Sadly, many people have either experienced a miscarriage or know someone who has. 25% of women will unfortunately experience a miscarriage at some point in their lives[1. “Tommy’s. Miscarriage statistics 2017. Available from: https://www.tommys.org/our-organisation/charity-research/pregnancy-statistics”].
It is for this reason that research into the causes of miscarriages is so important, in the hope that in the future fewer lives will be affected by this heartbreak. Often, unfortunately, the affected women do not understand the miscarriage causes. We have identified seven.
First & Second Trimester
The reasons behind miscarriages can be separated into those which normally happen in the first trimester of pregnancy (first three months) and those in the second trimester (between weeks 14- 26). Most miscarriages happen in the first trimester, and these are usually the result of problems in the unborn baby (called an embryo first then a fetus later in its development while it is still in the womb).
The most common problem affecting the embryo during the first trimester is genetic abnormalities. In the second trimester, other reasons for miscarriage are more prevalent such as chronic health conditions affecting the mother and infections[2. “NHS Choices. Miscarriage 2015. Available from: https://www.nhs.uk/conditions/miscarriage/“].
Easily Explained: First Trimester Miscarriage
Genetic abnormalities in the baby
Up to two thirds of early miscarriages are due to problems with the genetic information inside the developing baby, called the embryo[2. “NHS Choices. Miscarriage 2015. Available from: https://www.nhs.uk/conditions/miscarriage/“]. This information is stored in the form of chromosomes, and the number of chromosomes present in the embryo depends on a sequence of events happening in which a healthy sperm cell fertilises a healthy egg cell (oocyte).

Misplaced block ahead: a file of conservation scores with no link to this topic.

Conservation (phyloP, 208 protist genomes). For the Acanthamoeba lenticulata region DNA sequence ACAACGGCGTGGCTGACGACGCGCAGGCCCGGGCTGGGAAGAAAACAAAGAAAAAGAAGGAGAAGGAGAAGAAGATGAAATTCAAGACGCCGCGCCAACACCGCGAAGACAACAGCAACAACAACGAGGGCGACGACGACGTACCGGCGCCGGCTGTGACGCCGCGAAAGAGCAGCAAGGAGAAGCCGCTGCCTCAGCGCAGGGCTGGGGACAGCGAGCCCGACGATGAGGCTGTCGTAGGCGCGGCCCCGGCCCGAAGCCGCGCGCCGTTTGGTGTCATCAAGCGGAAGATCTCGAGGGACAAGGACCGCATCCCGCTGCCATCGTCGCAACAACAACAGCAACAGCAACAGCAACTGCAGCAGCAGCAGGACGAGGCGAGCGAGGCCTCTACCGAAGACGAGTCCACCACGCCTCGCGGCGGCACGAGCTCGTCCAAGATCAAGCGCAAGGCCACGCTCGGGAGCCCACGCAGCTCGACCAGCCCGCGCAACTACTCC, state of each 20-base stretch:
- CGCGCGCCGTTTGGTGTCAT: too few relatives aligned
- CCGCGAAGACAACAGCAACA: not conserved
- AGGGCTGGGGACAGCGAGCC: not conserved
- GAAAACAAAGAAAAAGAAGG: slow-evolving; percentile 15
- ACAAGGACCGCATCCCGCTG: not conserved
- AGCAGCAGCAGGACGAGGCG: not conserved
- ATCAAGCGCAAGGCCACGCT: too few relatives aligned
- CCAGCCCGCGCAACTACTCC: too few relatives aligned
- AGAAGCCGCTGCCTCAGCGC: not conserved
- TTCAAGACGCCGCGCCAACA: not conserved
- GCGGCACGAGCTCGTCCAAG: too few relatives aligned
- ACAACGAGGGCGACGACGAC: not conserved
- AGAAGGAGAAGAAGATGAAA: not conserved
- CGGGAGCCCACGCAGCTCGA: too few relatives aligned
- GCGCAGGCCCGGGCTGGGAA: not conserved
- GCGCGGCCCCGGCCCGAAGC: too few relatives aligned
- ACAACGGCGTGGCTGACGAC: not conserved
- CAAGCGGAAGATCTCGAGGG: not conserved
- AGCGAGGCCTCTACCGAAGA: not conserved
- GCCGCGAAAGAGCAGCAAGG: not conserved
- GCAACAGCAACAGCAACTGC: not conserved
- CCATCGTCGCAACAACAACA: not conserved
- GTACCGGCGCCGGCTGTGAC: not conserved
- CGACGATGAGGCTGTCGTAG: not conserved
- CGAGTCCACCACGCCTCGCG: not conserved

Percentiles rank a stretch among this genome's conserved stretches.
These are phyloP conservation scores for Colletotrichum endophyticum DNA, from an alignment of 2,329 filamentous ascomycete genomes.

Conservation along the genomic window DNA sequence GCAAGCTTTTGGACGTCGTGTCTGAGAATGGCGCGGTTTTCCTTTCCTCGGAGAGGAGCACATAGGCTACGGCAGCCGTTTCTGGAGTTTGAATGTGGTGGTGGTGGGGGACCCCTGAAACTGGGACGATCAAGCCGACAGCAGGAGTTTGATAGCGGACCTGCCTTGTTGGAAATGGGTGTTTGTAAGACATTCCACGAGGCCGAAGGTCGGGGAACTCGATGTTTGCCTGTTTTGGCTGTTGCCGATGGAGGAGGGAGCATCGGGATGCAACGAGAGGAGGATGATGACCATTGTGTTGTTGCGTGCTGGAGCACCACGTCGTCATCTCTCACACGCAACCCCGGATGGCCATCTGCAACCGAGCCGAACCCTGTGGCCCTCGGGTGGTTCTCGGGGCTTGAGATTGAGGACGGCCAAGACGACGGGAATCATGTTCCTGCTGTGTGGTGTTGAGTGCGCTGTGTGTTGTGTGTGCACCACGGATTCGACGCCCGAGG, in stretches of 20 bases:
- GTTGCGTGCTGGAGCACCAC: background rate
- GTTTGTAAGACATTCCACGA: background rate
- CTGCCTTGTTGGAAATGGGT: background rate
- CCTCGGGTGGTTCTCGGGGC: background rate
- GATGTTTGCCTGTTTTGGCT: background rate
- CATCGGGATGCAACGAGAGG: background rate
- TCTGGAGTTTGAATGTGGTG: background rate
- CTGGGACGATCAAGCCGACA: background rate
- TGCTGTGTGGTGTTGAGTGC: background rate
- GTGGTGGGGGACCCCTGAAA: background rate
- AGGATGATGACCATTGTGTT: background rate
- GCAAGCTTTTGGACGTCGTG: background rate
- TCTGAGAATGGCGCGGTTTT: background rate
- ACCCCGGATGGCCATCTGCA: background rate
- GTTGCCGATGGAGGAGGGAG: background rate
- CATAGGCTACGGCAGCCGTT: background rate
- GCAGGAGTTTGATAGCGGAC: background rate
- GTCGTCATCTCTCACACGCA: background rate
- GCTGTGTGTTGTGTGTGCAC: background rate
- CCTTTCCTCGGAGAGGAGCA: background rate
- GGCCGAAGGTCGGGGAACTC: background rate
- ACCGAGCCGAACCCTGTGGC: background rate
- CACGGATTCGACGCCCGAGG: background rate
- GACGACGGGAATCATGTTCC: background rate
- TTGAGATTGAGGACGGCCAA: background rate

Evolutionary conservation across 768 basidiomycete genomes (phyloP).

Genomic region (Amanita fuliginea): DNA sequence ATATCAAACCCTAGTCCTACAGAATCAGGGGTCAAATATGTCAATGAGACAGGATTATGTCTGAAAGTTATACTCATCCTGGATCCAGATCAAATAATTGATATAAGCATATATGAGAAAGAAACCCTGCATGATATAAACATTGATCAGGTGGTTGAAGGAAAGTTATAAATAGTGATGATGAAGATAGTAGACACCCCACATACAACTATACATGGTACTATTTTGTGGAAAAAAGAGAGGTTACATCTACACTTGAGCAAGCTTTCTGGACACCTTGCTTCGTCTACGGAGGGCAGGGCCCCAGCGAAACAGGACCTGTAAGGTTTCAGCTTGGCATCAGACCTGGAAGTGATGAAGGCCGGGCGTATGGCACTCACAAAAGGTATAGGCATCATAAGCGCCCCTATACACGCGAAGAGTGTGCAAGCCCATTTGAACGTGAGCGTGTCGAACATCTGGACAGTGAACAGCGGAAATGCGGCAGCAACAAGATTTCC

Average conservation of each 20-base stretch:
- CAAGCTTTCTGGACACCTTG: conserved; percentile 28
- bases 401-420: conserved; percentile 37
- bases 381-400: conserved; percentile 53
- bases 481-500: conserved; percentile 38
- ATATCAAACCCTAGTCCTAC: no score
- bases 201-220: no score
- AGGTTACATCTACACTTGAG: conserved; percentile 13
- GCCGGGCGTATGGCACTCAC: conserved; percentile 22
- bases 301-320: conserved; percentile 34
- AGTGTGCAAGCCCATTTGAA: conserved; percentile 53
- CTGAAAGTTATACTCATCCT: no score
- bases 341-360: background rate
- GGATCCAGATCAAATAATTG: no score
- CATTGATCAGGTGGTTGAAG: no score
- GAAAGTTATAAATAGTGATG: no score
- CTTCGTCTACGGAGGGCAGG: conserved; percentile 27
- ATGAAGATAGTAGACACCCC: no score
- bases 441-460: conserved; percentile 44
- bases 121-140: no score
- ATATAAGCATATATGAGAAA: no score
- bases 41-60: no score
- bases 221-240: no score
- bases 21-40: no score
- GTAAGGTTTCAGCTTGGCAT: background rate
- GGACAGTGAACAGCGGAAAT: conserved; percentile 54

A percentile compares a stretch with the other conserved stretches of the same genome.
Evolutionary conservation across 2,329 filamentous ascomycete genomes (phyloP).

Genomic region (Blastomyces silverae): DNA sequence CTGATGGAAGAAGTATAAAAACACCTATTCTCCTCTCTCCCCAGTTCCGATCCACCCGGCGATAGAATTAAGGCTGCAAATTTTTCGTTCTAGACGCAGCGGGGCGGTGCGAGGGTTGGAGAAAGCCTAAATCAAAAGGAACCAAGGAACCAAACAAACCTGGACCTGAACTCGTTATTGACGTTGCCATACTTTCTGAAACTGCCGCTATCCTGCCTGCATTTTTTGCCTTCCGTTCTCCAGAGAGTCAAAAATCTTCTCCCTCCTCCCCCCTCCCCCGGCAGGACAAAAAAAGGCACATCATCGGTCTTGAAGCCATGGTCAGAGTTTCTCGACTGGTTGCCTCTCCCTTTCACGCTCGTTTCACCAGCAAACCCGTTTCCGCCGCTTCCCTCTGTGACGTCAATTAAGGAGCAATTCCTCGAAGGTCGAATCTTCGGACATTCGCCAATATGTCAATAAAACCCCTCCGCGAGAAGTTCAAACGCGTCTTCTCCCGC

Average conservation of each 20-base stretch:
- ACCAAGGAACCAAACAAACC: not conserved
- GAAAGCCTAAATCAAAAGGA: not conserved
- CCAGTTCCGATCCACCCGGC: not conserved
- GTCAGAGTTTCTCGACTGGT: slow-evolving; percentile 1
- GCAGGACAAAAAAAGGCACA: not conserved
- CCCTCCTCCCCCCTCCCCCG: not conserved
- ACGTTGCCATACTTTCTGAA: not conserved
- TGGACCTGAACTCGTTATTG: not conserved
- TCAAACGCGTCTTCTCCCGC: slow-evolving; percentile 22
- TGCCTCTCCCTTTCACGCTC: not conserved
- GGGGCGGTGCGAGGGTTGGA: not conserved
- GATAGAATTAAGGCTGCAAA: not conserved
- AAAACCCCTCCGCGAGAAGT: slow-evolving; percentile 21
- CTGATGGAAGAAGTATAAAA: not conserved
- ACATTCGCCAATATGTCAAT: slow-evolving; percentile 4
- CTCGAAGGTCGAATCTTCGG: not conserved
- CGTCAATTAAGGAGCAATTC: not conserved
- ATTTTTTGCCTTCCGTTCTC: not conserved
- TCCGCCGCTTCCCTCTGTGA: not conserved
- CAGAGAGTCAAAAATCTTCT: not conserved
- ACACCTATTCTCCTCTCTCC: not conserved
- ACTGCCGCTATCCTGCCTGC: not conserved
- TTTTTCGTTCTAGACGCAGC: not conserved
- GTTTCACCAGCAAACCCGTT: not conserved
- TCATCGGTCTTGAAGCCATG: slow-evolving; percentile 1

The sperm and egg cells should each have the correct number of chromosomes and if this is not the case, the resulting embryo will have too many or too few chromosomes.
The consequences of this are miscarriage or a range of birth defects including Down’s syndrome. Unfortunately the risk of genetic abnormalities is particularly a problem in older women, and the risk of miscarriage increases with maternal age[4. “Andersen AMN, Wohlfahrt J, Christens P, Olsen J, Melbye M. Maternal age and fetal loss: population based register linkage study. BMJ. 2000; 320(7251): 1708-1712. Available from: https://www.ncbi.nlm.nih.gov/pmc/articles/PMC27416/“].
With more women delaying having children, maternal age as a risk factor affects a large proportion of pregnancies.
Research from Sarah Wignall and her team at Northwestern University has made exciting inroads into understanding the process responsible for these genetic errors with their work[5. “Science Daily. Northwestern University: New insights into leading cause of miscarriage, birth defects discovered 2017. Available from: https://www.sciencedaily.com/releases/2017/10/171002145008.htm“]. Their work focused on meiosis, which is the process that forms egg cells (or oocytes) and this is the time at which the number of chromosomes an egg cell will have is determined.